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Exxaro eyeing 84 MW solar power for coal mine, hydrogen fuel cells



OHANNESBURG ( – South Africa is at crossroads of energy liberalisation with 2.5 GW of embedded mining demand, including 84 MW demand at Exxaro Resources’ Grootegeluk coal mine alone and the intended use of hydrogen fuel cell powered trucking, Exxaro Resources said on Thursday.


“Energy is the largest single opportunity on the African continent and one of the most important given the impact it could have on the future of Africa,” says Exxaro Resources’ newly appointed MD Energy Roland Tatnall.

In response to Mining Weekly following the JSE-listed company’s announcement of a record dividend, Tatnall said that the company would be unable to achieve its carbon-neutrality goals without investing in renewable energy.

“It obviously makes sense to start from our own doorstep,” Tatnall said, adding that Exxaro had for quite a while been looking at the opportunities to supply its own mines with renewable energy sources.

He said in doing so Exxaro would not only be reducing its carbon footprint but also materially reducing its cost of electricity.


The company is looking to provide the best renewable energy option for each individual mine.

“But I can give you one example, Grootegeluk, which is in fairly advanced stages of the concept study, where we’re looking to build an 84 MW solar plant there to reduce costs and to reduce our carbon footprint.


“I think the numbers there are quite compelling. We think we can reduce electricity costs by at least 12% at Grootegeluk and reduce our Scope 1 and Scope 2 emissions at a group level by around 15%. So, that’s just on the one mine,” said Tatnall.

Exxaro Resources CEO-designate Dr Nombasa Tsengwa added in response to Mining Weekly that as part of the emission-reduction strategy, Exxaro had been reducing the number of trucks used in the pits, especially for big operations like Grootegeluk.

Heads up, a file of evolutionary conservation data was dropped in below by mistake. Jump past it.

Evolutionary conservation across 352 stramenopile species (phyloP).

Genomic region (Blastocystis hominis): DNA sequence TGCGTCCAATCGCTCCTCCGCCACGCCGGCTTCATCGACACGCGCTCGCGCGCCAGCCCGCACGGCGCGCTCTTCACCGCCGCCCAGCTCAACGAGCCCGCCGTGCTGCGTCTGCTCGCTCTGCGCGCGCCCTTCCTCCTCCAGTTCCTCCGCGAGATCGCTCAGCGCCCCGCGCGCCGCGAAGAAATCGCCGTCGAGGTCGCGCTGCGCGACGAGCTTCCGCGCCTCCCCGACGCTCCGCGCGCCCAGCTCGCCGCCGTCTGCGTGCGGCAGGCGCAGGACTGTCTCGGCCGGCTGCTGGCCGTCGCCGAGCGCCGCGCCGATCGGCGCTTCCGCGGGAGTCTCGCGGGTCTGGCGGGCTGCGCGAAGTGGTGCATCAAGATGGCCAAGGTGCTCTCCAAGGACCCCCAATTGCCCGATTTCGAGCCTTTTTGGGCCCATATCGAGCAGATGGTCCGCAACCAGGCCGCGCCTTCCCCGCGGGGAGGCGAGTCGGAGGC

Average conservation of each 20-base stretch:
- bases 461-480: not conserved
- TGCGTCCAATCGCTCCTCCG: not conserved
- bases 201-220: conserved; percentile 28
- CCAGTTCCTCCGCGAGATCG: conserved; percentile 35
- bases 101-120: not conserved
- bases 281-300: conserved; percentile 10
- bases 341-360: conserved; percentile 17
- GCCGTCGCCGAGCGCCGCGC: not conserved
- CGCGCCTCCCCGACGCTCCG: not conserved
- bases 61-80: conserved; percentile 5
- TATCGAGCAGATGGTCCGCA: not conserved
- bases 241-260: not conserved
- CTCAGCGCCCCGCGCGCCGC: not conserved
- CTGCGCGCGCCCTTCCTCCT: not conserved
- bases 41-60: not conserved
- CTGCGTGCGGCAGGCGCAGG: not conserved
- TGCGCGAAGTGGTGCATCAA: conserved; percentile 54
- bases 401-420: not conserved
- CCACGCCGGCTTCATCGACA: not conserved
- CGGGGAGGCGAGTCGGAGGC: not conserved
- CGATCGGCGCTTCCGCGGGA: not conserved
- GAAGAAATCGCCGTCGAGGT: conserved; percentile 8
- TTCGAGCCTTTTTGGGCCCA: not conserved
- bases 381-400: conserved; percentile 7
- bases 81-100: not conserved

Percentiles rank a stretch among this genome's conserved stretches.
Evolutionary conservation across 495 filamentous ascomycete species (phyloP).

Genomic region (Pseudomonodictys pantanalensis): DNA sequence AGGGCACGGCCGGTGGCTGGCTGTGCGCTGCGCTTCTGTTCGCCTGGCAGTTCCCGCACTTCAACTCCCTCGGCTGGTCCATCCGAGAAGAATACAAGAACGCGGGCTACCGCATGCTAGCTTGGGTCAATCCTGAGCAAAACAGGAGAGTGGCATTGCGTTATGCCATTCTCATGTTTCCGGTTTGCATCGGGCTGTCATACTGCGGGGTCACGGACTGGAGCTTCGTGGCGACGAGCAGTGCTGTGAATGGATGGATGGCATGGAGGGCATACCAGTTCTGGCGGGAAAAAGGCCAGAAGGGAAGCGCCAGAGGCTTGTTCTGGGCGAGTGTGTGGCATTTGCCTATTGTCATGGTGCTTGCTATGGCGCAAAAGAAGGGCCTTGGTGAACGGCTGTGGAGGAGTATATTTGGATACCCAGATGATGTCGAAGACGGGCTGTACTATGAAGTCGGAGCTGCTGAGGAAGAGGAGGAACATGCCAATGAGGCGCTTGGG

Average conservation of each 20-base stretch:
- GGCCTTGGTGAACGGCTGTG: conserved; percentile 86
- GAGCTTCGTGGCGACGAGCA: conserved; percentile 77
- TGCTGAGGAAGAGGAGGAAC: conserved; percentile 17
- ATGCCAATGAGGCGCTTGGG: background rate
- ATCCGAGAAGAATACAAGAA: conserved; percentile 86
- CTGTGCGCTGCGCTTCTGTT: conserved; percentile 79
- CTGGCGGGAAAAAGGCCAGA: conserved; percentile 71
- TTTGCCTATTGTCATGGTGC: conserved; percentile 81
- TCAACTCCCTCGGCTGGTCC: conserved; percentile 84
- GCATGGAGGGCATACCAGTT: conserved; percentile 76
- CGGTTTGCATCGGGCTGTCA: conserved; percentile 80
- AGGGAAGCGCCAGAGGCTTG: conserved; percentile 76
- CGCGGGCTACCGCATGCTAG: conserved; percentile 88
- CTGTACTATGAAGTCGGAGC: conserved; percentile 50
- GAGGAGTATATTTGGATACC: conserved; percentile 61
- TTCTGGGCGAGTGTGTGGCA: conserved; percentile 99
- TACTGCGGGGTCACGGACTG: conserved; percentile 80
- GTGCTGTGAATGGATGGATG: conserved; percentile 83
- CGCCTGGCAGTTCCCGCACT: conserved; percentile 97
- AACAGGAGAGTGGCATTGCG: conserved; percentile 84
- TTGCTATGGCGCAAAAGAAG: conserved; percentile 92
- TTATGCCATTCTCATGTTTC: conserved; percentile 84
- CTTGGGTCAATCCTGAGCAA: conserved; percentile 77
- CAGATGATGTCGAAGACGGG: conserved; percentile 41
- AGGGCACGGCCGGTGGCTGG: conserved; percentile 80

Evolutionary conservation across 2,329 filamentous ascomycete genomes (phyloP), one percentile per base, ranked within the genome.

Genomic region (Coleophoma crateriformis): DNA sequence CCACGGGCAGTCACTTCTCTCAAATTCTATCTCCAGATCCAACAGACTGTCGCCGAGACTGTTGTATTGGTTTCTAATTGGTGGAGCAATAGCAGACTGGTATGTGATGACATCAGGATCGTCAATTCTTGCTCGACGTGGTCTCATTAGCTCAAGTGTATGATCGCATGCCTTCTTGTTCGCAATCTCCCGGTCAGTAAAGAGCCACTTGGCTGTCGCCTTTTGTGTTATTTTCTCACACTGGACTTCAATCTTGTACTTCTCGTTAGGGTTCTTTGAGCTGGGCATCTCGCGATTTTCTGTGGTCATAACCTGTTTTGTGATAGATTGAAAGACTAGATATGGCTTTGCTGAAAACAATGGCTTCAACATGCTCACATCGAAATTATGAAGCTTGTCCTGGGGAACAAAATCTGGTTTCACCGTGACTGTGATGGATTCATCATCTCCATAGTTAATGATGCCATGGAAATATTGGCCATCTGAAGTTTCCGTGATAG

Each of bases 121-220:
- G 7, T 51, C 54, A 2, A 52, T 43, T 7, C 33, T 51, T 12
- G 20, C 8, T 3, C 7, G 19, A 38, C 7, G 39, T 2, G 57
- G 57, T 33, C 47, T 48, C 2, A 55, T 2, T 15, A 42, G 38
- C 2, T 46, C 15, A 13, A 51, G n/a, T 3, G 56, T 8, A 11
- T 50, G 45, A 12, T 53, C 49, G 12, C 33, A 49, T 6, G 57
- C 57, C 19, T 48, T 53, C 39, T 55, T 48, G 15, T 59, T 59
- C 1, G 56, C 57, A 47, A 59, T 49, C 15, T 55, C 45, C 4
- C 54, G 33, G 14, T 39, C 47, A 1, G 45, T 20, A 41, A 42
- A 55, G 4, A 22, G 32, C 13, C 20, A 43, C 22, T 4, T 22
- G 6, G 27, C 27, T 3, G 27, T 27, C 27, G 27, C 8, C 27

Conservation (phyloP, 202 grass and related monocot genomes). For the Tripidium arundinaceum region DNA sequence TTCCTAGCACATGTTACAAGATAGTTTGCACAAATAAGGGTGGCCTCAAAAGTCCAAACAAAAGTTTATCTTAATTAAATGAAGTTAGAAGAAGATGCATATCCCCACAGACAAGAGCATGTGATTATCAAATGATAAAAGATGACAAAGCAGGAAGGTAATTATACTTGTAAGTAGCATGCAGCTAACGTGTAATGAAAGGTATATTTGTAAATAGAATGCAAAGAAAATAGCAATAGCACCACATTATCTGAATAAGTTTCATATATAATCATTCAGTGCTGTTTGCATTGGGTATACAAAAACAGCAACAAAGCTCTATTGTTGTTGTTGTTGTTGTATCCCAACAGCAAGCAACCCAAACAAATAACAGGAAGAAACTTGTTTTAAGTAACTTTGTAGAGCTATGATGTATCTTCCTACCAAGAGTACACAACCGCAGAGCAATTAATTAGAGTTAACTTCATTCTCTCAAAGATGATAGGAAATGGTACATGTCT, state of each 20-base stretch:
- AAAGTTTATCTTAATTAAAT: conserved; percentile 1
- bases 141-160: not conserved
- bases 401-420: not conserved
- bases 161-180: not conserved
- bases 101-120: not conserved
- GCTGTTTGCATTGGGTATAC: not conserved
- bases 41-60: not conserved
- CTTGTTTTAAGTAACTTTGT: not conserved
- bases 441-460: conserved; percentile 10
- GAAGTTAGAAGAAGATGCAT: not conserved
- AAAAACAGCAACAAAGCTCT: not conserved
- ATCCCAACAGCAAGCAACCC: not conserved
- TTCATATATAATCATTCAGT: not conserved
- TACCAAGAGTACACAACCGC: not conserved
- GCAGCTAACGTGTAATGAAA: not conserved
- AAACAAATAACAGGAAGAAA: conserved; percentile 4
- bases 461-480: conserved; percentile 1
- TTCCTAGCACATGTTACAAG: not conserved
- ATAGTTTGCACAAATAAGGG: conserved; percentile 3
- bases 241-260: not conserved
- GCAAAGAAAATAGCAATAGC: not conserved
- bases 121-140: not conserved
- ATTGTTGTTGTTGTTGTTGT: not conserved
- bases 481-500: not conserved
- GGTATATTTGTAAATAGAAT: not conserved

“We are going to reduce our trucks by about 10% going into the future, and we do intend using hydrogen fuel cells as well to see whether we cannot offset emissions,” said Dr Tsengwa.

“We are still exploring how we will get access to that hydrogen. We will be working with our OEMs because part of that whole green economy is how your own OEMs come up with the next generation of technologies, or retrofitting the current ones. So, that’s the process we’re looking at in terms of how we can actually utilise hydrogen as possibly one of the sources,” said Exxaro CEO Mxolisi Mgojo, who will be handing over to Dr Tsengwa, effective from 31 May 2023, the year in which he reaches the retirement age of 63.


Tatnall has spent the last 15 years focused on infrastructure and energy investment in private equity, business development and project development roles.

He has worked with multicultural teams across the continent and has been exposed to working in markets that include Europe, the US, the Middle East, Asia and Australia.


His infrastructure and energy experience exposed him to fund-raising as well as strategy development and implementation.


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